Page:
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Houston Department of Health and Human Services > Food Inspection and Safety (Consumer Health) > Food Safety Tips > Festive Eating and Food Safety  

Festive Eating and Food Safety

It is that time of the year and with the holidays comes festive eating. Therefore, before you are shopping for all the goodies, here are some things you will need to remember.

Food safety is important year around, but during the holidays it becomes increasingly important. That is mainly due to preparation of larger meals, improper storage of foods at room temperature and overloading the refrigerators. Follow these simple guidelines to have a happy holiday season.

Plan your meals: Choose foods that can be served safely under planned activities. Make sure that you have chafing dishes, warming trays or other equipment to keep hot foods at 140F or higher. Keep cold foods nested in bowls of ice to maintain them at 41F or below. If you can't store them hot or cold, don't serve. When shopping, keep grocery shopping on your list as the last task, so you can take the food items straight into the refrigerator for proper storage.

Good sanitation: Poor sanitation in the kitchen and storage space, such as refrigerators can cause more problems as you are preparing larger amount of foods.

Cross-contamination: Any surface that food comes in contact with is a source of contamination. Make sure that cooking utensils, dishes, cutting boards and your hands are thoroughly washed between tasks. For example, wash the cutting board, knives and your hands after slicing the turkey but before preparing salad on the same surface. When buying raw meat and poultry, wrap in a plastic bag so meat juices don't drip on other foods in the shopping cart.

Safe temperatures: Store foods in the refrigerator to ensure temperature below 41F. Keep a thermometer in sight to periodically check the safe temperature. Do not overload the refrigerator at one time. Stock what you need or buy fresh items as needed.

Sending gifts of food: Send items in the mail that are safe. Some of the items that are safe to be shipped are: jams and preserves, dried fruits, nuts and candies, dry-cured country style hams, beef jerkey, hard salami and other low-moisture meat products, processed cheese products, cookies and of course everyones favorite fruit cakes.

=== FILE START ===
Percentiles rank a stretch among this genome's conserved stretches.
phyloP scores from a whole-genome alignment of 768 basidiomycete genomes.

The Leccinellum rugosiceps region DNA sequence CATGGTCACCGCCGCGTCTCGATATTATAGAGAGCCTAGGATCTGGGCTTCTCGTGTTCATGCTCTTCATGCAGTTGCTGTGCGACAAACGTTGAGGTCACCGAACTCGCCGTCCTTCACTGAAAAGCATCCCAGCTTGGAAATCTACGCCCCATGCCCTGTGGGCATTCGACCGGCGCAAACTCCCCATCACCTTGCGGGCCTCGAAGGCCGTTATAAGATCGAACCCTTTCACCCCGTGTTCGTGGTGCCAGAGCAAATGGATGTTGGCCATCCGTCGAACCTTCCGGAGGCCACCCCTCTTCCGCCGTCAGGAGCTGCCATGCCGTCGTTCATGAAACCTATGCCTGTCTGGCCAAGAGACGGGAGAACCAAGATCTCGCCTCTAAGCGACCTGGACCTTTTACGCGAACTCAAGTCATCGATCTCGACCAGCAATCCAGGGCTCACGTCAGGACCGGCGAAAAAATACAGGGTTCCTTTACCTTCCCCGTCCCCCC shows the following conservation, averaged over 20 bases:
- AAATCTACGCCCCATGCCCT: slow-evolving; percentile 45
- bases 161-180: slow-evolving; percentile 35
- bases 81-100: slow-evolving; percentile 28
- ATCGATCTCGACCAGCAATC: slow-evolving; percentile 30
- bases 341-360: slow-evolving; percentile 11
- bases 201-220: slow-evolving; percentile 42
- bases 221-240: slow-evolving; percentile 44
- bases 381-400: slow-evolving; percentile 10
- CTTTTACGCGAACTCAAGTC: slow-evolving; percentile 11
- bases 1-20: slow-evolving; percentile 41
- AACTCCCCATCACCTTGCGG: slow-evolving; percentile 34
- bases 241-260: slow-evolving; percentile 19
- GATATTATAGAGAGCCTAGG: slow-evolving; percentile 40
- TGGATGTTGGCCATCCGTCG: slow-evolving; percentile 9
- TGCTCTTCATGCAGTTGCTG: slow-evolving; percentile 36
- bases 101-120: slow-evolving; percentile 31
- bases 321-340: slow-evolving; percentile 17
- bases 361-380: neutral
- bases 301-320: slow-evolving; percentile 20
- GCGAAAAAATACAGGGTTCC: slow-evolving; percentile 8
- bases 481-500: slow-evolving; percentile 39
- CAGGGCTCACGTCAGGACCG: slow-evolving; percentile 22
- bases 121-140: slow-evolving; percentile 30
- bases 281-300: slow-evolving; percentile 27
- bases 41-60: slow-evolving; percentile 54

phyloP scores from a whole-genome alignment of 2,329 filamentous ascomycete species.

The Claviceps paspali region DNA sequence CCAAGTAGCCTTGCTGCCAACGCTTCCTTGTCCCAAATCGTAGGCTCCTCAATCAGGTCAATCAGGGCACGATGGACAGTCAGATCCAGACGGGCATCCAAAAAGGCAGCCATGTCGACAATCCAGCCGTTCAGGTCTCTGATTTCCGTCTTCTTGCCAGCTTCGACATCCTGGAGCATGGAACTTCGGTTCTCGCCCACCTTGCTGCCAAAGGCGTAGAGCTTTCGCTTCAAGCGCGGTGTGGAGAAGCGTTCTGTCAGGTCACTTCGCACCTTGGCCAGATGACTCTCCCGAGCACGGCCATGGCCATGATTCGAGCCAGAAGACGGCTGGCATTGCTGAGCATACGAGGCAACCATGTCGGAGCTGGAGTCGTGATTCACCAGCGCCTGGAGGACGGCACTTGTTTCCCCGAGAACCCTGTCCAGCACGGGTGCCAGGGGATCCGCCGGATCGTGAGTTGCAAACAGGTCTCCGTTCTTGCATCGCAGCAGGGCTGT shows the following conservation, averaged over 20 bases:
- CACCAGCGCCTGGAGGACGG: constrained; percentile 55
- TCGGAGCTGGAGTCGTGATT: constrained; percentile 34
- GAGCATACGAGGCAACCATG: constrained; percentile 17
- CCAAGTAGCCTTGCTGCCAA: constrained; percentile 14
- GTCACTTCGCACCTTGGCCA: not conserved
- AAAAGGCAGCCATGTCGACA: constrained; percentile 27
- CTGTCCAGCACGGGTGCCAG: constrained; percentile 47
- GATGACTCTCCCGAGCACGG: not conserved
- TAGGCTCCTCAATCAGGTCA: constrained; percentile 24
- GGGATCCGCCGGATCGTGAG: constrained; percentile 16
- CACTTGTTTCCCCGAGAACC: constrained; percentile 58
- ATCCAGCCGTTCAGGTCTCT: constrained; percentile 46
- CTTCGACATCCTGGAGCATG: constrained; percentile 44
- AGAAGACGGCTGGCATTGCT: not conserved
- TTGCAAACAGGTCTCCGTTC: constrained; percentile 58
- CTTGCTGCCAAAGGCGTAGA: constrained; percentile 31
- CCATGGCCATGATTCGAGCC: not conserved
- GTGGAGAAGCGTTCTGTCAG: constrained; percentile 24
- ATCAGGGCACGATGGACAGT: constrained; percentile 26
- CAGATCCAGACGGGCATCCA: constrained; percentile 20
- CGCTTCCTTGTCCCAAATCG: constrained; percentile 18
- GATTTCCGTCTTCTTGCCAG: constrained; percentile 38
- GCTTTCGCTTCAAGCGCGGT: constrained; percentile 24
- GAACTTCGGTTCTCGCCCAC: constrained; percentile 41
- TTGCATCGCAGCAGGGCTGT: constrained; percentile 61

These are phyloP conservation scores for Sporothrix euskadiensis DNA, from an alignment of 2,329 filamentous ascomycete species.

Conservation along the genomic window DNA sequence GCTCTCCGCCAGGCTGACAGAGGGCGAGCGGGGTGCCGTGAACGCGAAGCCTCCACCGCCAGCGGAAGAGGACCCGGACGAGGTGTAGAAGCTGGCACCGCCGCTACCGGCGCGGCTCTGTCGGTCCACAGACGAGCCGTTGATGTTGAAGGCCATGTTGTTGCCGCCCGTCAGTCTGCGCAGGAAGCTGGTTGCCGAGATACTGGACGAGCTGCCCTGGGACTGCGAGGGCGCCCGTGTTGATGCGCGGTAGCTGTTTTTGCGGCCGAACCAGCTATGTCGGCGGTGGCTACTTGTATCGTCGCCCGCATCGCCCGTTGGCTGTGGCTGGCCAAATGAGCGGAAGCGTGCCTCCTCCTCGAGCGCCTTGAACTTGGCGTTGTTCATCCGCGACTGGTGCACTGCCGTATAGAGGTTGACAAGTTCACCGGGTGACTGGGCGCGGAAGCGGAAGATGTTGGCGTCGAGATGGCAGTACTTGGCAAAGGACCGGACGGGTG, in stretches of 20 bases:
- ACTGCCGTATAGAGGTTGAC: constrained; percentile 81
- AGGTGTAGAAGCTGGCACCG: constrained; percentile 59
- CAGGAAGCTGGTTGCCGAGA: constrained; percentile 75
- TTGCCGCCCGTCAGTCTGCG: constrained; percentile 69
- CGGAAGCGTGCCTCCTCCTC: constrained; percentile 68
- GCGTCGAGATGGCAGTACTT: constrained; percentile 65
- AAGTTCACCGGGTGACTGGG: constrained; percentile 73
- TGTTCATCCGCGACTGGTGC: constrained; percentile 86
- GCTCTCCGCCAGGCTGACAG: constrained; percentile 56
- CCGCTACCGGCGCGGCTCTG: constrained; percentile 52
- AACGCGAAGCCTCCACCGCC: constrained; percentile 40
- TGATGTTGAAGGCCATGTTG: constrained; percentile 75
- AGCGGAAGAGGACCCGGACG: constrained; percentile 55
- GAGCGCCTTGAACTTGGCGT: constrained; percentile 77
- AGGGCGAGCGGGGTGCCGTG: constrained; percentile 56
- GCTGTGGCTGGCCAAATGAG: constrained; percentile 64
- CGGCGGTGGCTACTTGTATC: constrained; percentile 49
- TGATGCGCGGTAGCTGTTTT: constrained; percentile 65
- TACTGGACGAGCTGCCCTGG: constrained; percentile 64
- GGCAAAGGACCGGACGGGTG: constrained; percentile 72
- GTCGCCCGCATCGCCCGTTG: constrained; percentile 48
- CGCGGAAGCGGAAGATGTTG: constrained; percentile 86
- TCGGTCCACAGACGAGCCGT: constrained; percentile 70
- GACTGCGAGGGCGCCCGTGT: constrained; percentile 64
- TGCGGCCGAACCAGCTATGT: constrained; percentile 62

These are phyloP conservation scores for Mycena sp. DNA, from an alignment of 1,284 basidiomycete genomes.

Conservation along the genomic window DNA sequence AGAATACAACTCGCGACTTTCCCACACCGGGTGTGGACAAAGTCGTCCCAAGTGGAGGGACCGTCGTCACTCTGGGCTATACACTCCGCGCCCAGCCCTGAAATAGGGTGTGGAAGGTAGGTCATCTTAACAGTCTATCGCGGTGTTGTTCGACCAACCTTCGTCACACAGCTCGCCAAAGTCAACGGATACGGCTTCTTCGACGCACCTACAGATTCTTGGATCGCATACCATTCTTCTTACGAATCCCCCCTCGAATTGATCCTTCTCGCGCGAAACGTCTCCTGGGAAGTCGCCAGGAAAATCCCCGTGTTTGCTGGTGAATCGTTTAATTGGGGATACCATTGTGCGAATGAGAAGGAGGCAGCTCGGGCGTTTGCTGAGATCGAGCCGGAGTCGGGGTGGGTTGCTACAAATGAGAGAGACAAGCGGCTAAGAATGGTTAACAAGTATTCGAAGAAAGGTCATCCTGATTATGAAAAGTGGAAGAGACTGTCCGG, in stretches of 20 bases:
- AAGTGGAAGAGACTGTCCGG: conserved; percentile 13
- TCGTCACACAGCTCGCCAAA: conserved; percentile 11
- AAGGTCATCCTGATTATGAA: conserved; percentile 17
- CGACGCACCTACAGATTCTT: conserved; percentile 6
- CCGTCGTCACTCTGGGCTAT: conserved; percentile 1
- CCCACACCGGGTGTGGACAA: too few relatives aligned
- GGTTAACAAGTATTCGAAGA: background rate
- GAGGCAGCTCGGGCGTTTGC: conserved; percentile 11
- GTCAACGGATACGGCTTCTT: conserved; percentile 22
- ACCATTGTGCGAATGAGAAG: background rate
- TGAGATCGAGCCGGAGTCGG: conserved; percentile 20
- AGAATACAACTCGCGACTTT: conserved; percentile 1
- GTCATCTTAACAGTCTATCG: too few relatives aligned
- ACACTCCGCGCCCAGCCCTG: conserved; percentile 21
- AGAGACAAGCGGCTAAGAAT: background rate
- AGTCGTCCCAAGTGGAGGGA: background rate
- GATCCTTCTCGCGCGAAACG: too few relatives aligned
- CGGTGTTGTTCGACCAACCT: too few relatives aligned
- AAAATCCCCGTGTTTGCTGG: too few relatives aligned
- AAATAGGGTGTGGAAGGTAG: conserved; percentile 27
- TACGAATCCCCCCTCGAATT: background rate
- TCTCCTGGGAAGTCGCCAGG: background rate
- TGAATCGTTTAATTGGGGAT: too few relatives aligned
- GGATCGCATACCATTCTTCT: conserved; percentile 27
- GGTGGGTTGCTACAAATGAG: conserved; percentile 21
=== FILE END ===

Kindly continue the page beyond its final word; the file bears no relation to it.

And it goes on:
Preparing meals for the holidays:

Thawing. The best way to thaw is in the refrigerator. When thawing large amounts, allow 24 hours per five pounds. So if you have a 25-pound turkey, it may take five days in the refrigerator. If you are in a hurry, thaw it in the microwave oven. Be sure to cook it immediately if food is thawed in the microwave.

Cooking: Avoiding cross-contamination, cook all your products at the proper temperatures. The best way to check turkey temperatures is to use a meat thermometer. Insert the thermometer in the thickest part of the meat without touching the bones. When you reach 180F or above, it is done. The juices will run clear, not pink when the turkey is done. Cook other products to at least 145F to ensure food safety. Stuffing must be cooked to at least 165F.

Serving: Once cooked, please serve meals within two hours for holiday fun. Do not leave cooked meals at room temperatures for more than two hours.

Leftovers: Put all leftovers in small covered containers so they cool quickly when placed in the refrigerator or freezer. If you store it in the refrigerator, use it within 3 to 4 days. Freezing will allow you more days (up to thirty days) to use the leftovers. Stuffing and gravy will only last 1 to 2 days in the refrigerator.

Other safety tips

Cookie dough: If you have raw eggs in the cookie dough, keep your hands out of it. Do not let your temptation to dip into cookie dough ruin your holidays. Raw eggs can be dangerous for the young children and elderly.

Pies: Custard-type pies, including homemade pumpkin pie, need to be refrigerated. If you run out of space in the refrigerator; rearrange items so that the pies will fit inside the refrigerator. Pies at room temperature can grow dangerous bacteria.

Egg nog: The best way to serve egg nog is to buy it in carton. The store sold product is pasteurized and is safe. If you make your own egg nog, use only pasteurized eggs and not raw eggs.

Buffets: If you are serving meals in a buffet style, avoid adding fresh foods to foods that have been setting out. Put foods on ice or over a heat source to keep them out of the temperature "danger zone".

Summary   

Food and fun are packed into holiday celebrations for many people during thanksgiving and Christmas holidays. How many times after a gathering have you felt a little "out-of-sorts" and blamed it on eating too much? While overindulging can cause an upset stomach, so can eating food that was improperly handled. Keep the fun and cheer in your festivities by following these food-safety tips to help prevent foodborne illness.

For other food safety related information, please contact the Houston Department of Health and Human Services, Bureau of Consumer Health Services at 713-794-9200.

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